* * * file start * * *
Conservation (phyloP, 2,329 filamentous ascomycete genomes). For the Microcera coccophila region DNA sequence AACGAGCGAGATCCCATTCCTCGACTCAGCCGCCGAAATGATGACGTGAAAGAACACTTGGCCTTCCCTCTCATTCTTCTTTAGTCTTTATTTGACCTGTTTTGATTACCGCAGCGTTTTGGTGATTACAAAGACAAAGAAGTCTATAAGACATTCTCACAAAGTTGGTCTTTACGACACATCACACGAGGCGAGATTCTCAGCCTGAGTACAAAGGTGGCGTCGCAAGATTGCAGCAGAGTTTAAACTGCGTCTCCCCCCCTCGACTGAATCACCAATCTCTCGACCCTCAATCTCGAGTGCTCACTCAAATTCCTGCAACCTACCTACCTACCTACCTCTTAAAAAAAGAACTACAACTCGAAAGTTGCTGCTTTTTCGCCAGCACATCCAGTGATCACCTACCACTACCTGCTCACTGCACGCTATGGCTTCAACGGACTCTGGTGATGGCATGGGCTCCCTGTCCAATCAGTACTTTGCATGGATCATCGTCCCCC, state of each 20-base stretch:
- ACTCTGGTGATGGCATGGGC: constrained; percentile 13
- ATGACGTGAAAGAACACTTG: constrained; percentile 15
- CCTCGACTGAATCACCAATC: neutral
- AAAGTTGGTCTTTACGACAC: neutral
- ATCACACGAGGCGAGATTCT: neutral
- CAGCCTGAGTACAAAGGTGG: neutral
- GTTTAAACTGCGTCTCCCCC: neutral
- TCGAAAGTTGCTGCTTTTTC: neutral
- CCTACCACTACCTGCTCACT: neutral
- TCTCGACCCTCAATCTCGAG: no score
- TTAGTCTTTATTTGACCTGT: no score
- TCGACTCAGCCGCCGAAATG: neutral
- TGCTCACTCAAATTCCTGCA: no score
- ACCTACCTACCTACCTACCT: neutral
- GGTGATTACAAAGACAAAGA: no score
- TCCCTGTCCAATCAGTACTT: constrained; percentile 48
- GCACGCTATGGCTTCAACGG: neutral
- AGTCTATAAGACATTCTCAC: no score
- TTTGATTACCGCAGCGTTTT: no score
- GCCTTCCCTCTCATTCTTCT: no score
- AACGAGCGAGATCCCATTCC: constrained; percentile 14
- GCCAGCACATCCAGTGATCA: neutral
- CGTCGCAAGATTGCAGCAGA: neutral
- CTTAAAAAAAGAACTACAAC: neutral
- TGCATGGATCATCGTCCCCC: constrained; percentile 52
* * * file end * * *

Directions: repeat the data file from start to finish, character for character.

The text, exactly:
Conservation (phyloP, 2,329 filamentous ascomycete genomes). For the Microcera coccophila region DNA sequence AACGAGCGAGATCCCATTCCTCGACTCAGCCGCCGAAATGATGACGTGAAAGAACACTTGGCCTTCCCTCTCATTCTTCTTTAGTCTTTATTTGACCTGTTTTGATTACCGCAGCGTTTTGGTGATTACAAAGACAAAGAAGTCTATAAGACATTCTCACAAAGTTGGTCTTTACGACACATCACACGAGGCGAGATTCTCAGCCTGAGTACAAAGGTGGCGTCGCAAGATTGCAGCAGAGTTTAAACTGCGTCTCCCCCCCTCGACTGAATCACCAATCTCTCGACCCTCAATCTCGAGTGCTCACTCAAATTCCTGCAACCTACCTACCTACCTACCTCTTAAAAAAAGAACTACAACTCGAAAGTTGCTGCTTTTTCGCCAGCACATCCAGTGATCACCTACCACTACCTGCTCACTGCACGCTATGGCTTCAACGGACTCTGGTGATGGCATGGGCTCCCTGTCCAATCAGTACTTTGCATGGATCATCGTCCCCC, state of each 20-base stretch:
- ACTCTGGTGATGGCATGGGC: constrained; percentile 13
- ATGACGTGAAAGAACACTTG: constrained; percentile 15
- CCTCGACTGAATCACCAATC: neutral
- AAAGTTGGTCTTTACGACAC: neutral
- ATCACACGAGGCGAGATTCT: neutral
- CAGCCTGAGTACAAAGGTGG: neutral
- GTTTAAACTGCGTCTCCCCC: neutral
- TCGAAAGTTGCTGCTTTTTC: neutral
- CCTACCACTACCTGCTCACT: neutral
- TCTCGACCCTCAATCTCGAG: no score
- TTAGTCTTTATTTGACCTGT: no score
- TCGACTCAGCCGCCGAAATG: neutral
- TGCTCACTCAAATTCCTGCA: no score
- ACCTACCTACCTACCTACCT: neutral
- GGTGATTACAAAGACAAAGA: no score
- TCCCTGTCCAATCAGTACTT: constrained; percentile 48
- GCACGCTATGGCTTCAACGG: neutral
- AGTCTATAAGACATTCTCAC: no score
- TTTGATTACCGCAGCGTTTT: no score
- GCCTTCCCTCTCATTCTTCT: no score
- AACGAGCGAGATCCCATTCC: constrained; percentile 14
- GCCAGCACATCCAGTGATCA: neutral
- CGTCGCAAGATTGCAGCAGA: neutral
- CTTAAAAAAAGAACTACAAC: neutral
- TGCATGGATCATCGTCCCCC: constrained; percentile 52